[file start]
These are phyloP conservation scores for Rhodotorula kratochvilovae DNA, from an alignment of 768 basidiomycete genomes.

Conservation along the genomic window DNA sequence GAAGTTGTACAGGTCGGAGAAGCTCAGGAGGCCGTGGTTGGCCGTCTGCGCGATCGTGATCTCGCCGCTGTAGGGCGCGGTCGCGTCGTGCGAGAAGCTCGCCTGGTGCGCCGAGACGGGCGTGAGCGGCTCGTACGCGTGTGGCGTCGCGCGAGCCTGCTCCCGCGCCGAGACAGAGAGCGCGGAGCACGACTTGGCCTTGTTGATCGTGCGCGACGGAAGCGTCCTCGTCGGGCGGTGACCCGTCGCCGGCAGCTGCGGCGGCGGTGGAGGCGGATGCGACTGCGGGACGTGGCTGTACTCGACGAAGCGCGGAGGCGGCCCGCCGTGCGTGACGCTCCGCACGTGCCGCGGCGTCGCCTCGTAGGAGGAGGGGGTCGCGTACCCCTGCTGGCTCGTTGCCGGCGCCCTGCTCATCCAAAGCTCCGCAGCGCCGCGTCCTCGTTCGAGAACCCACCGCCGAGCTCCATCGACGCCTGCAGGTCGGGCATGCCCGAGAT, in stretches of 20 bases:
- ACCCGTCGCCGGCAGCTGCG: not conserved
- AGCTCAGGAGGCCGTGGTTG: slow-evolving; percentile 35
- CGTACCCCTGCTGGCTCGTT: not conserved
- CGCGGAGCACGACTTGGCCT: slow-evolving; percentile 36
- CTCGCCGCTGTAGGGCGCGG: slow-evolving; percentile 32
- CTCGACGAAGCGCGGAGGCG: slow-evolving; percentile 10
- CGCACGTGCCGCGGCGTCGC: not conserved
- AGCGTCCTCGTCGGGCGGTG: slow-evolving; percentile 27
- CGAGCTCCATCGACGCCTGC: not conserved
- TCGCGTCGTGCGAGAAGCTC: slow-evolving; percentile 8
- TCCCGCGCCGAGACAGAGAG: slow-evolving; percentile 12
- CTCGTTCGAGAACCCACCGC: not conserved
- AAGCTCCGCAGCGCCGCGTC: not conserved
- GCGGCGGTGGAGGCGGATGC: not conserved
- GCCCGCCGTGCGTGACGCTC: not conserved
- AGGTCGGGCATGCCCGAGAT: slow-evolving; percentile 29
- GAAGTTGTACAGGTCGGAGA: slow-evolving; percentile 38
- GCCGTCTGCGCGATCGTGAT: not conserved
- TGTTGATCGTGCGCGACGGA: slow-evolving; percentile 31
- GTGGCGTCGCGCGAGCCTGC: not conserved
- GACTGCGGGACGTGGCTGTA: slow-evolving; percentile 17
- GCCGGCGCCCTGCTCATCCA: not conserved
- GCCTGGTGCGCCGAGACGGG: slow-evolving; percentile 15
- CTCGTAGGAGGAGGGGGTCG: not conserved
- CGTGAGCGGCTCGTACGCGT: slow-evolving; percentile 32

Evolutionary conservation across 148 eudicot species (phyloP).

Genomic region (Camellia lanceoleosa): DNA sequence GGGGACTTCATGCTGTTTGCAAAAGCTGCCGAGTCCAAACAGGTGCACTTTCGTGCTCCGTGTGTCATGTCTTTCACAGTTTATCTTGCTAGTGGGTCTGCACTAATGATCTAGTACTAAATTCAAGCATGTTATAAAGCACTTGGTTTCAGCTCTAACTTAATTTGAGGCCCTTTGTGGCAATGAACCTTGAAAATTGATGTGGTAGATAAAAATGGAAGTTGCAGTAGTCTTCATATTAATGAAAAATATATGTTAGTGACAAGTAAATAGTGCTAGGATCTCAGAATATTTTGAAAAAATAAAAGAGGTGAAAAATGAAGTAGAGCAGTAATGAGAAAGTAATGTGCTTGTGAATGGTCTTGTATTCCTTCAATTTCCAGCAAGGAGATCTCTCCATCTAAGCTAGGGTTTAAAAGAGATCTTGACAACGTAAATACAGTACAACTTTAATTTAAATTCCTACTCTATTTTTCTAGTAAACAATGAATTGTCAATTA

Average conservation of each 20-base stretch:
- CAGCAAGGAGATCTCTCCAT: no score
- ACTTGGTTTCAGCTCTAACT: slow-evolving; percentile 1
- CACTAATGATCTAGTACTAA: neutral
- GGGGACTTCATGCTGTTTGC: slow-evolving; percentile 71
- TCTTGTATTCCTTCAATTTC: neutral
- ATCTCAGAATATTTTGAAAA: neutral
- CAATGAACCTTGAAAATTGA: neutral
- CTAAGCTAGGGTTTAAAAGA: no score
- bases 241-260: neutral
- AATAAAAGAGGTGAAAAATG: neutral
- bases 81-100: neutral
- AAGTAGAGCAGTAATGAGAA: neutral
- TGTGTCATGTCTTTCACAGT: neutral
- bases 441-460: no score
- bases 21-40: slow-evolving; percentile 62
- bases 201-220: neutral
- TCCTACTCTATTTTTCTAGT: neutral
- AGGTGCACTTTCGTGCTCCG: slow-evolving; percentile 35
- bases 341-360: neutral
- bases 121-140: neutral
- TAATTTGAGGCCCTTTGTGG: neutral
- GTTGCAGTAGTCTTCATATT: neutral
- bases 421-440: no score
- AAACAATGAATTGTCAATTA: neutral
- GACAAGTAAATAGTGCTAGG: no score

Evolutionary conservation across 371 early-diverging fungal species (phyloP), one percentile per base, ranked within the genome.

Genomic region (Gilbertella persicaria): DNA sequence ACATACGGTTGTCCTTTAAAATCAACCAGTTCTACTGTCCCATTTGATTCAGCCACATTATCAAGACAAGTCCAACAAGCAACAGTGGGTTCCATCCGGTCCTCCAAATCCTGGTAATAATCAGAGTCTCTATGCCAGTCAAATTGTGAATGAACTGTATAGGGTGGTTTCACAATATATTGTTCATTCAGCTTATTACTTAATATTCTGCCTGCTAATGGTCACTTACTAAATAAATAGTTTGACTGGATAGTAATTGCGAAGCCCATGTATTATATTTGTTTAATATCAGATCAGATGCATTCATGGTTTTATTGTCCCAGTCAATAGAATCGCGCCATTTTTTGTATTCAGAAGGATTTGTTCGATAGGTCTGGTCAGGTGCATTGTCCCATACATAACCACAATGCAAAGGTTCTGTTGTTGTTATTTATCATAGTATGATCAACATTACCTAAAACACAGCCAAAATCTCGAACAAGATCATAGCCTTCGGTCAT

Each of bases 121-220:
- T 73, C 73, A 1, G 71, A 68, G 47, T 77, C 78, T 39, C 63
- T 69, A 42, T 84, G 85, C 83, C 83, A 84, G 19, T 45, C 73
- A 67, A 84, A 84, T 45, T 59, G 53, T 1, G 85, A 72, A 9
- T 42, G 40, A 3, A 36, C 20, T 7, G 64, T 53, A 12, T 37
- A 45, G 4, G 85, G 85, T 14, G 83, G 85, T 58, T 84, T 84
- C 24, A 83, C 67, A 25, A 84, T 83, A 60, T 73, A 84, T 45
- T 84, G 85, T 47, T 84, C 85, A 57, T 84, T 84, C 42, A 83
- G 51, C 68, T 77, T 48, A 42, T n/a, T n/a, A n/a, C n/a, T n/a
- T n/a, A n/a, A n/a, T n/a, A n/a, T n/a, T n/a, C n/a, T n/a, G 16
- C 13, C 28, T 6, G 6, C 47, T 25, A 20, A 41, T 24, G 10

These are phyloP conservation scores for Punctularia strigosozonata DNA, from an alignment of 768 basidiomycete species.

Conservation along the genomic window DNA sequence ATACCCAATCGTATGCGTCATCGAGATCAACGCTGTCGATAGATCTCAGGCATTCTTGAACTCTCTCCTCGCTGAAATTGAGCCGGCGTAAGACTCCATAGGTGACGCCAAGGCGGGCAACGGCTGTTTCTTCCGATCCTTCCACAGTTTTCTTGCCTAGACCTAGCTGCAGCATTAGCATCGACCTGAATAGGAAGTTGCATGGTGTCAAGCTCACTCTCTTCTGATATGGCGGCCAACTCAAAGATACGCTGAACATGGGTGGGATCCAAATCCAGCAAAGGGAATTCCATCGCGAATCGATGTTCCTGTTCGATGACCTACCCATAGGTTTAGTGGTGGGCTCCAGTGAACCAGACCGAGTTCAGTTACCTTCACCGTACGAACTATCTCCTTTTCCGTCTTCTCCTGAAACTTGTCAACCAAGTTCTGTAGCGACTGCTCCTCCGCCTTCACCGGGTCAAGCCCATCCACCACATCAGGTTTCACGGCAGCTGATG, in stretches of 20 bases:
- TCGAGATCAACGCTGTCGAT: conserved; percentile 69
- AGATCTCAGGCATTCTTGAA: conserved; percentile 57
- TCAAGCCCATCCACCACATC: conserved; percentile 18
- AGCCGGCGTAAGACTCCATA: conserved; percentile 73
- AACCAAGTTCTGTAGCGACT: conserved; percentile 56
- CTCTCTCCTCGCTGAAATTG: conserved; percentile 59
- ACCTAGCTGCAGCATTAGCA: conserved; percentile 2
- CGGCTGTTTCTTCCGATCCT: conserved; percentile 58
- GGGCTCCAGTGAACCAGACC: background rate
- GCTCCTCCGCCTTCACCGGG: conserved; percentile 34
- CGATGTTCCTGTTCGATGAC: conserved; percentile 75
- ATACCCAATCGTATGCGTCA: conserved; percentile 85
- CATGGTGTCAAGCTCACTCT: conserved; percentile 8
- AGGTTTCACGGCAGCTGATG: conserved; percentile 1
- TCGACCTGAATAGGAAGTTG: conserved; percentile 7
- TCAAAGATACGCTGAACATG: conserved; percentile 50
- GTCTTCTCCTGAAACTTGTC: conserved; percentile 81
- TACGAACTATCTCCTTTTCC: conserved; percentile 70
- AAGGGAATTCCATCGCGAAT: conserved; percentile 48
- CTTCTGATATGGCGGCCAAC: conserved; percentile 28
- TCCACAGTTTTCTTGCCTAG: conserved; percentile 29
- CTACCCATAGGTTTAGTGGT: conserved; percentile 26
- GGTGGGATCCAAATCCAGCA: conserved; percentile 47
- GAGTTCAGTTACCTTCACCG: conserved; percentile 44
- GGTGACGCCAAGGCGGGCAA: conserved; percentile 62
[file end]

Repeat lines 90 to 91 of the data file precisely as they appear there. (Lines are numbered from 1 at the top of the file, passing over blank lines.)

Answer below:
- CTTCTGATATGGCGGCCAAC: conserved; percentile 28
- TCCACAGTTTTCTTGCCTAG: conserved; percentile 29